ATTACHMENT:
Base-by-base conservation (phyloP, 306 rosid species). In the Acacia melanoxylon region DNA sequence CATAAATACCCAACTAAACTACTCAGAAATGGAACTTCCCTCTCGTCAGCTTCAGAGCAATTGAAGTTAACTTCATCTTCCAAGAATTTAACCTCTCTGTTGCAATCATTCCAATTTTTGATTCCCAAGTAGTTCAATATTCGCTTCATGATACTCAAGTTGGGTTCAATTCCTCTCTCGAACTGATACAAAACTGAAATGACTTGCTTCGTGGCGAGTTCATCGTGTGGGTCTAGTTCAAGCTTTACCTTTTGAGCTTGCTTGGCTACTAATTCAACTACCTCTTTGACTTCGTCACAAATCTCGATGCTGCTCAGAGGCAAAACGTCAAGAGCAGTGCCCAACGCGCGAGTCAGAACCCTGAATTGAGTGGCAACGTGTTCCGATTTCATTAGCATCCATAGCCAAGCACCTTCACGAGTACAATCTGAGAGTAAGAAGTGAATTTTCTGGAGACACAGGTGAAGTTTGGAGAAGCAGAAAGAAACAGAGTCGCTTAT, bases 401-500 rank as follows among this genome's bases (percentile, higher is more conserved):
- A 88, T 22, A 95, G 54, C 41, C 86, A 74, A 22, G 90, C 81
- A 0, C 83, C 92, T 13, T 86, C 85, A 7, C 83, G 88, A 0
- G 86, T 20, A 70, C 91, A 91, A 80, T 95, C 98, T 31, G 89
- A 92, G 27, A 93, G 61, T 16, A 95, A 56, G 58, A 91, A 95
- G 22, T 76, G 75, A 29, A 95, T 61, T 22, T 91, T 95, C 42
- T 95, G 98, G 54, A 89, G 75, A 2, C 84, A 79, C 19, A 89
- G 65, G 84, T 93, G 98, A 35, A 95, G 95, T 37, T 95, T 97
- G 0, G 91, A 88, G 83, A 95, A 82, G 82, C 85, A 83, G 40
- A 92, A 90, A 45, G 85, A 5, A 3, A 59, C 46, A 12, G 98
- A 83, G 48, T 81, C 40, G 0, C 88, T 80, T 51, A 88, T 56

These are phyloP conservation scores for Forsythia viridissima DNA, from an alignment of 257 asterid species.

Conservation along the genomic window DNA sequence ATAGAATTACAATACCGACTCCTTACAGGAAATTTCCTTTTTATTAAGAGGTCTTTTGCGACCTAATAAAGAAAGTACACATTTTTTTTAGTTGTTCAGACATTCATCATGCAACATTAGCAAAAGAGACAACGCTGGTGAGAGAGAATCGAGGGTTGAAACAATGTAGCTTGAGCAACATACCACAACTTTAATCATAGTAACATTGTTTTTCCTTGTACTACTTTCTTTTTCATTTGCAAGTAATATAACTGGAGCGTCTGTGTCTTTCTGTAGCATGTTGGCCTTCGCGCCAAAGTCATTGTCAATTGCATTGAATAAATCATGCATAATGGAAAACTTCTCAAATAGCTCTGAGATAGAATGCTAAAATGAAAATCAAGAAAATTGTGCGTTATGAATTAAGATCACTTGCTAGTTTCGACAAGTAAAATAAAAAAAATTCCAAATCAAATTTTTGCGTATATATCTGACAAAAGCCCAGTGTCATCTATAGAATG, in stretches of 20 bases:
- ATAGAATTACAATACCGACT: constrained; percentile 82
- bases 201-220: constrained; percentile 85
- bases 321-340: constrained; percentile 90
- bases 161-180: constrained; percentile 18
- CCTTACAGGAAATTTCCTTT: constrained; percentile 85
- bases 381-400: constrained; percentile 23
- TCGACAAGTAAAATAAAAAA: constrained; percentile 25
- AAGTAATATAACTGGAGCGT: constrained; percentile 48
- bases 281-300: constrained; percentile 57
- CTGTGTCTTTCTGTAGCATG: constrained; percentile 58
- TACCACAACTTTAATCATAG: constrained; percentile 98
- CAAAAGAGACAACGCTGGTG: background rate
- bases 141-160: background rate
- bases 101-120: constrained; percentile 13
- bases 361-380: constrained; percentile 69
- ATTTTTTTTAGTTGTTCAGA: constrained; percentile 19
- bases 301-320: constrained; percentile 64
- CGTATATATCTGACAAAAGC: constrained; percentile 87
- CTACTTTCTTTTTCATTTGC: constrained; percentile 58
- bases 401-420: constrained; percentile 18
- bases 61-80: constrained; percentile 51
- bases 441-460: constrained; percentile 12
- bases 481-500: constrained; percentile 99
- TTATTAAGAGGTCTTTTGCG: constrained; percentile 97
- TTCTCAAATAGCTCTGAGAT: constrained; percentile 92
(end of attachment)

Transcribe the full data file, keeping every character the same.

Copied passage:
Base-by-base conservation (phyloP, 306 rosid species). In the Acacia melanoxylon region DNA sequence CATAAATACCCAACTAAACTACTCAGAAATGGAACTTCCCTCTCGTCAGCTTCAGAGCAATTGAAGTTAACTTCATCTTCCAAGAATTTAACCTCTCTGTTGCAATCATTCCAATTTTTGATTCCCAAGTAGTTCAATATTCGCTTCATGATACTCAAGTTGGGTTCAATTCCTCTCTCGAACTGATACAAAACTGAAATGACTTGCTTCGTGGCGAGTTCATCGTGTGGGTCTAGTTCAAGCTTTACCTTTTGAGCTTGCTTGGCTACTAATTCAACTACCTCTTTGACTTCGTCACAAATCTCGATGCTGCTCAGAGGCAAAACGTCAAGAGCAGTGCCCAACGCGCGAGTCAGAACCCTGAATTGAGTGGCAACGTGTTCCGATTTCATTAGCATCCATAGCCAAGCACCTTCACGAGTACAATCTGAGAGTAAGAAGTGAATTTTCTGGAGACACAGGTGAAGTTTGGAGAAGCAGAAAGAAACAGAGTCGCTTAT, bases 401-500 rank as follows among this genome's bases (percentile, higher is more conserved):
- A 88, T 22, A 95, G 54, C 41, C 86, A 74, A 22, G 90, C 81
- A 0, C 83, C 92, T 13, T 86, C 85, A 7, C 83, G 88, A 0
- G 86, T 20, A 70, C 91, A 91, A 80, T 95, C 98, T 31, G 89
- A 92, G 27, A 93, G 61, T 16, A 95, A 56, G 58, A 91, A 95
- G 22, T 76, G 75, A 29, A 95, T 61, T 22, T 91, T 95, C 42
- T 95, G 98, G 54, A 89, G 75, A 2, C 84, A 79, C 19, A 89
- G 65, G 84, T 93, G 98, A 35, A 95, G 95, T 37, T 95, T 97
- G 0, G 91, A 88, G 83, A 95, A 82, G 82, C 85, A 83, G 40
- A 92, A 90, A 45, G 85, A 5, A 3, A 59, C 46, A 12, G 98
- A 83, G 48, T 81, C 40, G 0, C 88, T 80, T 51, A 88, T 56

These are phyloP conservation scores for Forsythia viridissima DNA, from an alignment of 257 asterid species.

Conservation along the genomic window DNA sequence ATAGAATTACAATACCGACTCCTTACAGGAAATTTCCTTTTTATTAAGAGGTCTTTTGCGACCTAATAAAGAAAGTACACATTTTTTTTAGTTGTTCAGACATTCATCATGCAACATTAGCAAAAGAGACAACGCTGGTGAGAGAGAATCGAGGGTTGAAACAATGTAGCTTGAGCAACATACCACAACTTTAATCATAGTAACATTGTTTTTCCTTGTACTACTTTCTTTTTCATTTGCAAGTAATATAACTGGAGCGTCTGTGTCTTTCTGTAGCATGTTGGCCTTCGCGCCAAAGTCATTGTCAATTGCATTGAATAAATCATGCATAATGGAAAACTTCTCAAATAGCTCTGAGATAGAATGCTAAAATGAAAATCAAGAAAATTGTGCGTTATGAATTAAGATCACTTGCTAGTTTCGACAAGTAAAATAAAAAAAATTCCAAATCAAATTTTTGCGTATATATCTGACAAAAGCCCAGTGTCATCTATAGAATG, in stretches of 20 bases:
- ATAGAATTACAATACCGACT: constrained; percentile 82
- bases 201-220: constrained; percentile 85
- bases 321-340: constrained; percentile 90
- bases 161-180: constrained; percentile 18
- CCTTACAGGAAATTTCCTTT: constrained; percentile 85
- bases 381-400: constrained; percentile 23
- TCGACAAGTAAAATAAAAAA: constrained; percentile 25
- AAGTAATATAACTGGAGCGT: constrained; percentile 48
- bases 281-300: constrained; percentile 57
- CTGTGTCTTTCTGTAGCATG: constrained; percentile 58
- TACCACAACTTTAATCATAG: constrained; percentile 98
- CAAAAGAGACAACGCTGGTG: background rate
- bases 141-160: background rate
- bases 101-120: constrained; percentile 13
- bases 361-380: constrained; percentile 69
- ATTTTTTTTAGTTGTTCAGA: constrained; percentile 19
- bases 301-320: constrained; percentile 64
- CGTATATATCTGACAAAAGC: constrained; percentile 87
- CTACTTTCTTTTTCATTTGC: constrained; percentile 58
- bases 401-420: constrained; percentile 18
- bases 61-80: constrained; percentile 51
- bases 441-460: constrained; percentile 12
- bases 481-500: constrained; percentile 99
- TTATTAAGAGGTCTTTTGCG: constrained; percentile 97
- TTCTCAAATAGCTCTGAGAT: constrained; percentile 92